Walk this Way
There are over 3,000 miles of public footpaths in the Cotswolds Area of Outstanding Natural Beauty, the largest such region in the country. Walking is one of the best ways to appreciate and enjoy the distinctive character of the Cotswolds.
Here the countryside feels accessible in scale and welcoming in so many ways. There are long distance walks as well as short routes, providing access to the rolling hills, clear river valleys and the scattered stone villages for which the area is so well known.
Here is a taster of some Long Distance Trails.
The Cotswold Way
One of the great long distance trails in Britain, The Cotswold Way was recently upgraded to national status. For over 100 miles from Chipping Campden in the north to Bath in the south it hugs the Cotswold scarp, providing wonderful views not only of the Cotswold hills themselves but way out across the Severn Vale and into the Welsh Border counties.
Walk it in either direction (many, say go south to north to keep the sun behind you). There are country pubs, hotels and B&Bs along the route to provide warmth, welcome and shelter.
The Oxfordshire Way
This 65 mile long route passes through the scenic and gentle landscape of the Oxfordshire Cotswolds, on its way from Bourton-on-the-Water down to Henley-on-Thames. In doing so it passes through not one but two Areas of Outstanding Natural Beauty – the Cotswolds and the Chilterns. This is a delightful walk through some true English countryside.
The Gloucestershire Way
100 mile walk which stretches from Chepstow to Tewkesbury. The walk passes through the Forest of Dean, crosses the Severn at Gloucester and takes in the heart of the North Cotswolds before doubling back through Winchcombe.
The North Cotswold Diamond Way
This long distance path was devised by the North Cotswold Group of the Ramblers Association, a roughly diamond-shaped walk in the North Cotswolds (nominally 60 miles in length) which centres on Stow-on-the-Wold. The walk extends to Ebrington in the North, Oddington in the East, Northleach in the South and Guiting Power in the West. The Diamond Way takes the walker through some of the many delightful small villages in the area with golden stone cottages and welcoming country pubs. The route frequently uses lesser-known footpaths but is never more than 11 miles from Stow-on-the-Wold.
The Wardens’ Way and Windrush Way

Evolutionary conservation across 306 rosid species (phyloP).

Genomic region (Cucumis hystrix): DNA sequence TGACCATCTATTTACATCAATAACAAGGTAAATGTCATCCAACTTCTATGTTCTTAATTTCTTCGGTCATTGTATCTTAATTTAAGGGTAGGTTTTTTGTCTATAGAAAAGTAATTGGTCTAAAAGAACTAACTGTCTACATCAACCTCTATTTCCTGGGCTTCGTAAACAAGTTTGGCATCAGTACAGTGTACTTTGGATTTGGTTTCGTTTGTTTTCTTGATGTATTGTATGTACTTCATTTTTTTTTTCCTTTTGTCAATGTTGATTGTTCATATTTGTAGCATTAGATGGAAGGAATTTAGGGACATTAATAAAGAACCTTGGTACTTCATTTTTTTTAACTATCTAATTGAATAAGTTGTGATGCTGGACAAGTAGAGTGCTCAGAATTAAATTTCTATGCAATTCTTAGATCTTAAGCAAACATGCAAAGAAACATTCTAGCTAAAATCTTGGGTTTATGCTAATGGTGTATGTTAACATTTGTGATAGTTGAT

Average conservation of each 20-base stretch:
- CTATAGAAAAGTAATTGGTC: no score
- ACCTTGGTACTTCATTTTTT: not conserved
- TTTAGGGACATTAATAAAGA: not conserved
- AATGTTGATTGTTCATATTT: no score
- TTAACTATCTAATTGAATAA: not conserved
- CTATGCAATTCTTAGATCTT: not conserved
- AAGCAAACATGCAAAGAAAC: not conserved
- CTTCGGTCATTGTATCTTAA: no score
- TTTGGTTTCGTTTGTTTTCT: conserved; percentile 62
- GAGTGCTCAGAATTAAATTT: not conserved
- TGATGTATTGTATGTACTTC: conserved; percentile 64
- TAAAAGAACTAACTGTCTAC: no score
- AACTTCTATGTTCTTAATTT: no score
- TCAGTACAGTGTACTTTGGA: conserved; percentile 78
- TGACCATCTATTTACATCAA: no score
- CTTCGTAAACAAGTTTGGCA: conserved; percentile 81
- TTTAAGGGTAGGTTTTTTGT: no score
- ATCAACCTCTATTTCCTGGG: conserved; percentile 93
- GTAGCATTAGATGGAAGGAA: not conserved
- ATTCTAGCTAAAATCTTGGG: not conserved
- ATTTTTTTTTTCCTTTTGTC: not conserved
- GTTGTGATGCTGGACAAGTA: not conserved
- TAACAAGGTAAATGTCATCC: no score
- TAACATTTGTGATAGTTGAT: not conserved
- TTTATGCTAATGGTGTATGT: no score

These two trails link with the Oxfordshire Way, as both start in Winchcombe and end at Bourton-on-the-Water. Designed by the Cotswolds Voluntary Wardens Service of the AONB, they complement each other at 13 and 14 miles in length. Wardens’ Way wanders through the villages of Guiting Power, Naunton and both Upper and Lower Slaughter. The Windrush Way goes over the hills with only the remains of ‘lost’ medieval villages en route to the River Windrush in Bourton.
The Macmillan Way
Opened in 1996, a fascinating section of this 290 mile long-distance path from Dorset to Lincolnshire can be enjoyed as it crosses the Cotswolds. In the south west, the path enters the region south of Tetbury and follows a north-easterly direction through Stow-on-the-Wold and onwards into Warwickshire. Its half way point is right in the heart of the Cotswolds!
The Monarchs Way
This long-distance footpath follows the route that Charles II took during his escape after the Battle of Worcester in 1651. For 6 weeks, hotly pursued by the Parliamentary forces under Oliver Cromwell, he went north, then south through the Cotswolds and the Mendips to the South Coast and finally along the South Downs to Shoreham, where he then escaped to France. This long-distance walk (610 miles) uses footpaths and bridleways following the route that Charles took and enables you to visit many historic sites and buildings.
The Wysis Way
A long-distance footpath through Gloucestershire linking the Rivers Wye, Severn and Thames and the two National Trails, Offa’s Dyke Path and the Thames Path. fifty five miles in length, the walk takes you through the distinctive areas of the Forest of Dean, Severn Vale and the Cotswolds.
There are also excellent walks along the rivers and canals of the Cotswolds.
Further information can be obtained through the South Cotswold Ramblers website.
Details of access to public transport and a full programme of organised walks are available from Visitor Information Centres or the Cotswolds AONB partnership.
For a list of walking publications please contact one of the Visitor Information Centres (link below).
Cotswold District Council, Trinity Road, Cirencester, Gloucestershire, GL7 1PX
Telephone: 01285 623 000